Andy Schleck, the story of a complete breakdown


The last Andy Schleck’s episode reported by a French politician, Pierre-Yves Le Borgn, has lightened which is Andy Schleck’s current state: he is absolutely sunken in the shadows. That politician wrote in his Facebook page that he met a famous rider, classified second in a Tour of France, drunk in a lifter, unable to press the correct button due to his bad condition. When people inquired him who was that cyclist, and some started speculating that could be Andreas Kloden or Jan Ullrich, he clarified that the rider was Andy Schleck.

Some days ago, after giving-up at Tirreno Adriatico’s seventh stage (one of the hardest stages recently held), RadioShack Team’s sources stated that they have failed focussing to improve the rider’s physical condition instead of concentrating in his mental health. And now we have understood the regrets of the team about having paid scant attention to their rider’s psychical recovery, as this seems to be the main hurdle to be back in his best shape. To sum up, his real problem is more psychological than physical.

The fact is that since last year’s Criterium du Dauphiné Schleck is living in a vicious circle. Withdrawals in almost every race that has taken part, his brother’s positive doping test and the consequent ban and so on have not allowed him to demonstrate the great rider he is. Or better to say, he was. Schleck has never been on of those riders that love cycling more than anything in the world, cycling is not his main passion, but a great way to earn his living. He loves money and fame, but happiness and sport success do not depend in either of them. And thus why his recovery will be hard, because he will give up when things will not go well for him. He is mentally very weak.

There is no room for doubt that he is one of the most gifted riders of the peloton. Since his outstanding appearance in the Giro d’Italia in 2007, until them he was a complete unknown rider for most of the cycling fans, he was expected to dominate the world of cycling. If he was able to get a second in such a tough race as the Giro when he was just 22, what was he not able to do?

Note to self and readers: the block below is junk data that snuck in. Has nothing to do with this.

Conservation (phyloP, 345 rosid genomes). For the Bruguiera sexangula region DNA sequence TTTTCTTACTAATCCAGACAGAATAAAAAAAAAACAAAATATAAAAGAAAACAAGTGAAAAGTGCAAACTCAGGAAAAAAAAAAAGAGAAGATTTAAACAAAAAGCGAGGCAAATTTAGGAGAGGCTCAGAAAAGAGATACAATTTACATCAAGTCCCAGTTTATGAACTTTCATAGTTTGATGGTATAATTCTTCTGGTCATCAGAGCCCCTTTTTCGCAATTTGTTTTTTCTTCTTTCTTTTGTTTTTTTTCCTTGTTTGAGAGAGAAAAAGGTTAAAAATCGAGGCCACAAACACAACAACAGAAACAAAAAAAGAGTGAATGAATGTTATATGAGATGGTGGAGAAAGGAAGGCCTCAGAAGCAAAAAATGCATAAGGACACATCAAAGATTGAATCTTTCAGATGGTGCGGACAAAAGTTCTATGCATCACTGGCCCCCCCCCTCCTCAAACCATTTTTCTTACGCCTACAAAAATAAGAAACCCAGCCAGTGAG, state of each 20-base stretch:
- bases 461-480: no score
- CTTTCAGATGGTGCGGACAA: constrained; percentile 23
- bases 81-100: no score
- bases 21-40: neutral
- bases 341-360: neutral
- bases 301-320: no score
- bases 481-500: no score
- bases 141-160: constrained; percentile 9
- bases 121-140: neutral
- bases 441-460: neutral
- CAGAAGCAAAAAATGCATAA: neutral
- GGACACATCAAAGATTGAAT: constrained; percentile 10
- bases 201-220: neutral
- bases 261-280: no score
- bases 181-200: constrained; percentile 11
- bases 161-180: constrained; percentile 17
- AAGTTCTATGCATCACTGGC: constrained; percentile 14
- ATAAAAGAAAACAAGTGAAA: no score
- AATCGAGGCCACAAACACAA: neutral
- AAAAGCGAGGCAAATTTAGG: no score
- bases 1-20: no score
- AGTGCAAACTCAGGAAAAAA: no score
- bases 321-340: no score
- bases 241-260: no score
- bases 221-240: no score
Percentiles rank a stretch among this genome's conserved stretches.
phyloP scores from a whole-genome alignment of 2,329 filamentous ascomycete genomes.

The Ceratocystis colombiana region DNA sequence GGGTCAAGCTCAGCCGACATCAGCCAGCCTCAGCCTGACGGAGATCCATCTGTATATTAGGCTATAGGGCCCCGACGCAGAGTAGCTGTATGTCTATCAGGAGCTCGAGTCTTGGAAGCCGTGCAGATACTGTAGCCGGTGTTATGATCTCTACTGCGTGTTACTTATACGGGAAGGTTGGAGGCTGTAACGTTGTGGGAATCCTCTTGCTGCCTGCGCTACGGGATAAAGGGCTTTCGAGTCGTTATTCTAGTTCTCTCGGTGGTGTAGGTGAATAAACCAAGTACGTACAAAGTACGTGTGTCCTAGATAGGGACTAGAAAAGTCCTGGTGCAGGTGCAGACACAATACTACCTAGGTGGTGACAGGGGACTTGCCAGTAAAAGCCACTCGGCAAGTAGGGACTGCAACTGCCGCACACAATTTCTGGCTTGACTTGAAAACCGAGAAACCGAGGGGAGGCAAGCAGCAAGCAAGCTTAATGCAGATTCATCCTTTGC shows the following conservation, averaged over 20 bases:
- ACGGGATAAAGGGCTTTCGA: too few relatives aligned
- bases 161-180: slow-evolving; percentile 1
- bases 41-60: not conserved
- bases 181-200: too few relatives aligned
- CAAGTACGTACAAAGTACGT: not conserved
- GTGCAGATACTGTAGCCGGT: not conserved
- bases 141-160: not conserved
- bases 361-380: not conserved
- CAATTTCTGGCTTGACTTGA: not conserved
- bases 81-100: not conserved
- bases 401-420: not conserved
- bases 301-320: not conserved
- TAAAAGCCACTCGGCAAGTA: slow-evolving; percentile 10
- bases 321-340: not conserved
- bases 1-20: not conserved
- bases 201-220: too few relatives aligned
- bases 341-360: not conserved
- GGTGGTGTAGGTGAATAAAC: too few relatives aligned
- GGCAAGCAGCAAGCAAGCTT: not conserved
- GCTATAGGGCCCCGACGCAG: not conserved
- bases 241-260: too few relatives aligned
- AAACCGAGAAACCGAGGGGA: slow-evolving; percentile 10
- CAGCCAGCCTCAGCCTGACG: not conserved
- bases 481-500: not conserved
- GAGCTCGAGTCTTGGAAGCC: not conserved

He then aimed to win the greatest cycling race and in fact he achieved his aim, after Contador’s disqualification gave him the 2010 Tour de France win. He also got two second places in 2009 and 2011 and added a Liege-Bastogne-Liege race to his winner list. But the most remarkable fact that he achieved in those years was that he seemed the only rider capable of beating Alberto Contador, unstoppable until Schleck started shining. Schleck was the only one that dared to attack him in mountain stages and the Spaniard feared him. And in 2011 he played the main role of one of the most memorable days of the modern cycling, when his “all in” attack in Col du Izoard with more than 60 kilometres left recorded the epic cycling that the fans love.

Whether Andy Schleck will have enough strength to get out this vicious circle is a complete enigma. If what the French politician says is true, the key aspect of his recovery will be to make him understand that hard work and mental strength is the only way to be back in his best.

His challenge to come back in his best shape will be for him the tougher hurdle that he has ever faced. It is usually said that for an athlete the most difficult thing is not to get to the top, but to stand there. Schleck reached the top and now has fallen so deep that he seems unlikely to return to the top. Some people have started comparing him with Chava Jimenez or Marco Pantani. I thing that his case is not so extreme, but his team needs to do a great effort to bring him back from the shadows.


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